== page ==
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Fueling a food revolution. {Week 15 CSA}

The world’s population is expected to surpass 8 billion in the next 7 years and yet we're losing fertile soil 100 times faster than the rate of soil formation.

It's truly unfathomable to imagine 36 billion tons of soil being lost to erosion every single year. Consider that one billion tons is similar in volume to about 400,000 olympic sized pools. That's nearly 14.5 million olympic pools worth of precious nutrient-deploying earth literally going down the riparian drain. With modern agriculture being the main driver of this major threat, it's no surprise that terms like “food revolution” and “food activism” have gained traction.

Whether you identify as an activist or not, by purchasing sustainably grown food, you’re making a strong political statement, as this is where soil reparation begins—regardless of how long it takes politicians to recognize it. Because the reality is this: the U.S. government funnels nearly 8 BILLION dollars each year to sustain our least nutritive and most eroding crops via farm subsidies, while organic and sustainable farms receive less than 2% of total funds.

But the organic movement is growing rapidly despite it. When Walmart started selling organic food over a decade ago (however large and green washed they might be), it said big things about consumer demand across unique populations. Awareness about the need for clean food has exploded in the past 20 years. Meanwhile, the correlation between increased chemicals in food production and the steady rise in chronic illnesses is turning out to be as causative as we feared.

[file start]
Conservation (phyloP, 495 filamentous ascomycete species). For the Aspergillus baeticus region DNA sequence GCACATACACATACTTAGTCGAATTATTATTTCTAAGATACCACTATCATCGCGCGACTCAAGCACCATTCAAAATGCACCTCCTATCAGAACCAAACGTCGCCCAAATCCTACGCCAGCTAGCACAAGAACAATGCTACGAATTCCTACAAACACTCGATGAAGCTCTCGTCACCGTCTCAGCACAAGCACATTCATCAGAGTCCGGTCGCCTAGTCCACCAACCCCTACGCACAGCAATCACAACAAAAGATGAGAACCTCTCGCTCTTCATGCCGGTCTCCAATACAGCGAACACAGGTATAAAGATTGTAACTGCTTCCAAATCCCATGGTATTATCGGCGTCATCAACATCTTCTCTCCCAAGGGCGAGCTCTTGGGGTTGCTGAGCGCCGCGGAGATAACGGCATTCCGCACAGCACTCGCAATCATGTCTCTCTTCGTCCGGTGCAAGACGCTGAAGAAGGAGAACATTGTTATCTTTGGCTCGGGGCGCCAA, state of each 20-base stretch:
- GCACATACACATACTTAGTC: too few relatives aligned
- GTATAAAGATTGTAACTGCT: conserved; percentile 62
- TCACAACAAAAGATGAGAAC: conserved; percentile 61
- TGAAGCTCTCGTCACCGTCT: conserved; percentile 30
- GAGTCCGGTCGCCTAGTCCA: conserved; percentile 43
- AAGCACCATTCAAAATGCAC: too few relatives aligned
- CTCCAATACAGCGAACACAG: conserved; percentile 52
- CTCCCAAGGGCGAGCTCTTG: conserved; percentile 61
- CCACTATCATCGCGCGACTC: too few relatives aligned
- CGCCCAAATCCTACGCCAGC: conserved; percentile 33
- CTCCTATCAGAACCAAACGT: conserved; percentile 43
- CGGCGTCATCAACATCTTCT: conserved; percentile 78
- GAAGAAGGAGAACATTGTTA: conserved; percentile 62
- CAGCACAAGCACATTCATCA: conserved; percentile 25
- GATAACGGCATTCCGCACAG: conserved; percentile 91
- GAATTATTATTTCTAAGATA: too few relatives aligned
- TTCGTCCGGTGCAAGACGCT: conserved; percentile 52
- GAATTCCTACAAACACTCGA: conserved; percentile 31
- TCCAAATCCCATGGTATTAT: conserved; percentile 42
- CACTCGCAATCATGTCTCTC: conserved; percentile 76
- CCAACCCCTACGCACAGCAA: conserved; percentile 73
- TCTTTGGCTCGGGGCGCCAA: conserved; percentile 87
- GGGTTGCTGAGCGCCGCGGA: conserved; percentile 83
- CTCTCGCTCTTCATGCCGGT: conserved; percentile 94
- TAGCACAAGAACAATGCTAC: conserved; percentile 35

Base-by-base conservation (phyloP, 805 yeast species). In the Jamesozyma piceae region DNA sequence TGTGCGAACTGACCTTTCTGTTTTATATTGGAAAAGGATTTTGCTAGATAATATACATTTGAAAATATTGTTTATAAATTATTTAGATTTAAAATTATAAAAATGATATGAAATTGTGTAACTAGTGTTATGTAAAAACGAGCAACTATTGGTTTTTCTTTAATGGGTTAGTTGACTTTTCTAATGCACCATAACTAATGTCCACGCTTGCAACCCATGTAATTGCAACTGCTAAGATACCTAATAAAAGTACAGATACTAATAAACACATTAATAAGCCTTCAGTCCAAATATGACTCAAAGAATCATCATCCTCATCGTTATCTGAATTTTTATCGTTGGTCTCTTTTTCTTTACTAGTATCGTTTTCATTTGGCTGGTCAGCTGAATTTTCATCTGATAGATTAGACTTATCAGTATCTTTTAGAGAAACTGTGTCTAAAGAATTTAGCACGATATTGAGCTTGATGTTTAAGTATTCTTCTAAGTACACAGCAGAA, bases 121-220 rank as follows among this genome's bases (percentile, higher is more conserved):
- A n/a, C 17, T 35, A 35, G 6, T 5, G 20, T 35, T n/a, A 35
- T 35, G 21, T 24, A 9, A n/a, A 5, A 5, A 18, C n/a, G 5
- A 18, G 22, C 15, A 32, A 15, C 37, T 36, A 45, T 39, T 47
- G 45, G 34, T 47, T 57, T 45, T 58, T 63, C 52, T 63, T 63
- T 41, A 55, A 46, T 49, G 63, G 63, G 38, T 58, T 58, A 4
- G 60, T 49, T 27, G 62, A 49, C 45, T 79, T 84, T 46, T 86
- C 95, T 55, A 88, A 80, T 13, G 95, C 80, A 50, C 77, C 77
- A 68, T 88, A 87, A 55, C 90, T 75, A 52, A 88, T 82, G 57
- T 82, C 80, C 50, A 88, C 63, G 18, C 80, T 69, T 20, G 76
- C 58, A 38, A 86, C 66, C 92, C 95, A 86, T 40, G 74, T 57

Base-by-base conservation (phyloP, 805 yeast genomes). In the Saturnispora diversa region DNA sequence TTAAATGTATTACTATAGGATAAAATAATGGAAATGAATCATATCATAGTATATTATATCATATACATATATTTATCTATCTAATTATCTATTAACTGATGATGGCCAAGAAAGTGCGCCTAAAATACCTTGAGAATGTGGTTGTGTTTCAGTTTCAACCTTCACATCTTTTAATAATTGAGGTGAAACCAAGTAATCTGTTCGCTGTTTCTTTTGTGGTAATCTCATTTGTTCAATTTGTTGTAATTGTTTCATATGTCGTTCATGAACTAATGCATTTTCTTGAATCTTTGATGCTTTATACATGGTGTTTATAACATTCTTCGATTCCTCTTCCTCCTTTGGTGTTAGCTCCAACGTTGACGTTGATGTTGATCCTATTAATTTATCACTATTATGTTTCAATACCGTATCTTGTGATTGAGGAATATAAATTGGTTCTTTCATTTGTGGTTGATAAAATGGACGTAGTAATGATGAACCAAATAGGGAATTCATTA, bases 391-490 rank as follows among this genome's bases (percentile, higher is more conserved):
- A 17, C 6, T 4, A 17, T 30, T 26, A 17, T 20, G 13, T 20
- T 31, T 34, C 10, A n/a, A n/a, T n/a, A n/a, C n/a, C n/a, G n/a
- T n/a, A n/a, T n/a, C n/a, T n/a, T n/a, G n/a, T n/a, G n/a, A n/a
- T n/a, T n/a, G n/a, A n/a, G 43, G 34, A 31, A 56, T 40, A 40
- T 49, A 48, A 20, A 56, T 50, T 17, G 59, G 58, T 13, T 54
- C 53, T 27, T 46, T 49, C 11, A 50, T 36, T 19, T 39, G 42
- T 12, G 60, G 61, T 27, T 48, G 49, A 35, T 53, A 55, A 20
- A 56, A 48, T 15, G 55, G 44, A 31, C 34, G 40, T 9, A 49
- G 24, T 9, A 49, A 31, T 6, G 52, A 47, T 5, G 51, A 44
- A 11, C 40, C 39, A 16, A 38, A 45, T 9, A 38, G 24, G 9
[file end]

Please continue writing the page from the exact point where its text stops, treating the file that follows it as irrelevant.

Critics of the organic movement cite the same recycled (and scientifically refuted) argument about organic farms never being able to produce enough to feed the world’s growing population. They clearly don’t know about our farm, and others like it, that are producing 10 acres worth of produce on 1.5 acres — all while leaving behind a richer, more nutrient-dense soil than before. And really, the nutrient load in our soils is the heart of this discussion, along with the need for people to actually eat the food it produces.

Because even in our food-abundant society, malnourishment abounds. And it’s easy to see why when we look at what we’re growing. Just 2% of our nation’s crops are fruits and vegetables (with less than 1% of that grown organically), while 60% of what we grow are commodity crops like soy and corn, headed for heavy processing and mass consumption (by us and other factory farmed animals).

When zooming out like that, it’s easy to see why we’re such an undernourished populace. Is food a human right—or is nutrition our right? Anything edible can secure the "food" title, but what is it really offering us? And what does a nation blanketed in over 185 million acres of chemically-dependent GMO commodity crops have to offer?

Enter the call for a more diversified landscape. Scientists, sustainable farmers, and activists alike have been calling for a complete food system overhaul for a long while, but their voices are finally starting to gain attention. Regardless of how political leaders decide to move on these topics, local communities are continuing to take matters into their own hands. The rise of farmers markets and CSA programs like ours are a clear example.

Hence, “Community Supported Agriculture”—because there’s really no other option for support elsewhere. New organic farmers face incredible investmen